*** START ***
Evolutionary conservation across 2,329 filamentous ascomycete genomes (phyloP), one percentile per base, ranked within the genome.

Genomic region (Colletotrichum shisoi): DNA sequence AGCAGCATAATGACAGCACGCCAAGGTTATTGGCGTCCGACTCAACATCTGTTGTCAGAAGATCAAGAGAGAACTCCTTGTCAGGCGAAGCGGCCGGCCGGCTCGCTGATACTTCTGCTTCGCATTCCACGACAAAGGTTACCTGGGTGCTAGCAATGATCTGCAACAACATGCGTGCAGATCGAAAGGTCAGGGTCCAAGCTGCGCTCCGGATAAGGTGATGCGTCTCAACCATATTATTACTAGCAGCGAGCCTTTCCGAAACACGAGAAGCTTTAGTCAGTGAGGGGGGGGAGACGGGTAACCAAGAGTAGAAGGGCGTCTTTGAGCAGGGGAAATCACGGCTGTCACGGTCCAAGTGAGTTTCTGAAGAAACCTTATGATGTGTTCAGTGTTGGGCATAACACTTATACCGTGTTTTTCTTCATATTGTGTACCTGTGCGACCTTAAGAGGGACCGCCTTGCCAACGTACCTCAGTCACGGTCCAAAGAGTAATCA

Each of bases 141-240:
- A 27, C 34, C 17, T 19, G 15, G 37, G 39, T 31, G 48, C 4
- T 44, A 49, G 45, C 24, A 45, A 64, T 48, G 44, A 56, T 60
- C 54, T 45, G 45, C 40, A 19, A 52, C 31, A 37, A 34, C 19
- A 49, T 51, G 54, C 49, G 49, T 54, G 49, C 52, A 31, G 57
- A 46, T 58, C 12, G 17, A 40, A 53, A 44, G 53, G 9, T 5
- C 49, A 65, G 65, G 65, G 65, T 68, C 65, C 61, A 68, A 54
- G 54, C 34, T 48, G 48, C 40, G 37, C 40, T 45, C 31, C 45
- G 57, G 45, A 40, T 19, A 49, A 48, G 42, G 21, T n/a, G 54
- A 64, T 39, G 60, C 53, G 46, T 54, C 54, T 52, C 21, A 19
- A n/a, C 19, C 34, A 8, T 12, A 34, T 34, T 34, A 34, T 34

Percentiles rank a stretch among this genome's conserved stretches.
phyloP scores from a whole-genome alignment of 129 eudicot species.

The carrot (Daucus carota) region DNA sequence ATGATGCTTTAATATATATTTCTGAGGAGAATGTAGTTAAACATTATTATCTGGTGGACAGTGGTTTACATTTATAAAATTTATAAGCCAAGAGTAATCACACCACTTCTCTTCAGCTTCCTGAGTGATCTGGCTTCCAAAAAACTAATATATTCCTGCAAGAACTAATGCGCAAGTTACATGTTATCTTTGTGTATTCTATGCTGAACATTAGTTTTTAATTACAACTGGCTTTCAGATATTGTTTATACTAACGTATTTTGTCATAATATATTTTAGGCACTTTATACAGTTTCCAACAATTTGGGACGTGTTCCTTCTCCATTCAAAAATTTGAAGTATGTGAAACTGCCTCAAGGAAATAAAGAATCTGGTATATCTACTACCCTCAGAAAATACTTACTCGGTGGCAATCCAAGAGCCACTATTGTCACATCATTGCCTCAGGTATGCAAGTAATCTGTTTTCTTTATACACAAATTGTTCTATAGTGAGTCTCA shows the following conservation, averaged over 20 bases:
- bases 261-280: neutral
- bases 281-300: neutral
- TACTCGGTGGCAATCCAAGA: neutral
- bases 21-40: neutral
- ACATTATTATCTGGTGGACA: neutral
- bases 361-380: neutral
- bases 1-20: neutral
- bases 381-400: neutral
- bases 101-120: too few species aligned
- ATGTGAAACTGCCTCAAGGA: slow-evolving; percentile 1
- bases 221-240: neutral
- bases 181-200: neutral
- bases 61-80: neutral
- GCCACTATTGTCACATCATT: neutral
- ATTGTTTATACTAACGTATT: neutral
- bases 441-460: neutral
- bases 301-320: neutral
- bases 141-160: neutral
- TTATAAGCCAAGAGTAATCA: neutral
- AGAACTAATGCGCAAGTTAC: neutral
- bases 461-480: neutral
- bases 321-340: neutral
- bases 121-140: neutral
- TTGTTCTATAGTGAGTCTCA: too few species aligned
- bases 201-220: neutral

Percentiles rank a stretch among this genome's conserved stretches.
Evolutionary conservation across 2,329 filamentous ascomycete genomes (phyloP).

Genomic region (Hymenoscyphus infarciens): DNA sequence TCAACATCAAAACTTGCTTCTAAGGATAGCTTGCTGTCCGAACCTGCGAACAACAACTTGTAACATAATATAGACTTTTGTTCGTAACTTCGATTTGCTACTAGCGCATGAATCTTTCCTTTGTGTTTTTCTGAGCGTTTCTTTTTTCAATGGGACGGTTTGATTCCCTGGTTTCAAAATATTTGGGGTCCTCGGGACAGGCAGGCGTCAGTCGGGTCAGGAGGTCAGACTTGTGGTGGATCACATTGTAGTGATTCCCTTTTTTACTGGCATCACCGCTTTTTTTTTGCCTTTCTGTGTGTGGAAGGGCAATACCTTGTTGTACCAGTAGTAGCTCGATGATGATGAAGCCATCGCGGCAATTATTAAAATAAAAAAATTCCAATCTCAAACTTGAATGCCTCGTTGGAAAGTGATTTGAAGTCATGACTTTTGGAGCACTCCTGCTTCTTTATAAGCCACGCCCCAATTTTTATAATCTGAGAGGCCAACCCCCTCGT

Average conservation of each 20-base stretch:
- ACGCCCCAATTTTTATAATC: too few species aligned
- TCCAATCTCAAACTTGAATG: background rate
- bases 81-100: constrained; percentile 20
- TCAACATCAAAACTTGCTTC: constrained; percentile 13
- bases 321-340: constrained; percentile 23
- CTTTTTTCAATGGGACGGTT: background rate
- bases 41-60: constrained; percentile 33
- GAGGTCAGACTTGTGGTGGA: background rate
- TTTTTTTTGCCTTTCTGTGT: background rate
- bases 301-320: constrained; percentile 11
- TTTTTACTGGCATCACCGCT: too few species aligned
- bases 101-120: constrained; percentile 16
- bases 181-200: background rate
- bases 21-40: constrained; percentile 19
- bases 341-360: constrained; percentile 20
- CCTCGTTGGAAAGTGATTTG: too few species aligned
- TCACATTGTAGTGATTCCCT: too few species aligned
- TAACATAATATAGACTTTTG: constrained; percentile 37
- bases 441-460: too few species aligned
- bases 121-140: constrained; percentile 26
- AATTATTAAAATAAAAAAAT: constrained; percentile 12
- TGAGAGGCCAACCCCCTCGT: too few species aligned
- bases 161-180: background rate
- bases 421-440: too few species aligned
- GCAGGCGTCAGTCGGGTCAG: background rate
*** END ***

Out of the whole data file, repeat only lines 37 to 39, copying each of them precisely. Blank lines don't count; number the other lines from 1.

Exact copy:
- bases 461-480: neutral
- bases 321-340: neutral
- bases 121-140: neutral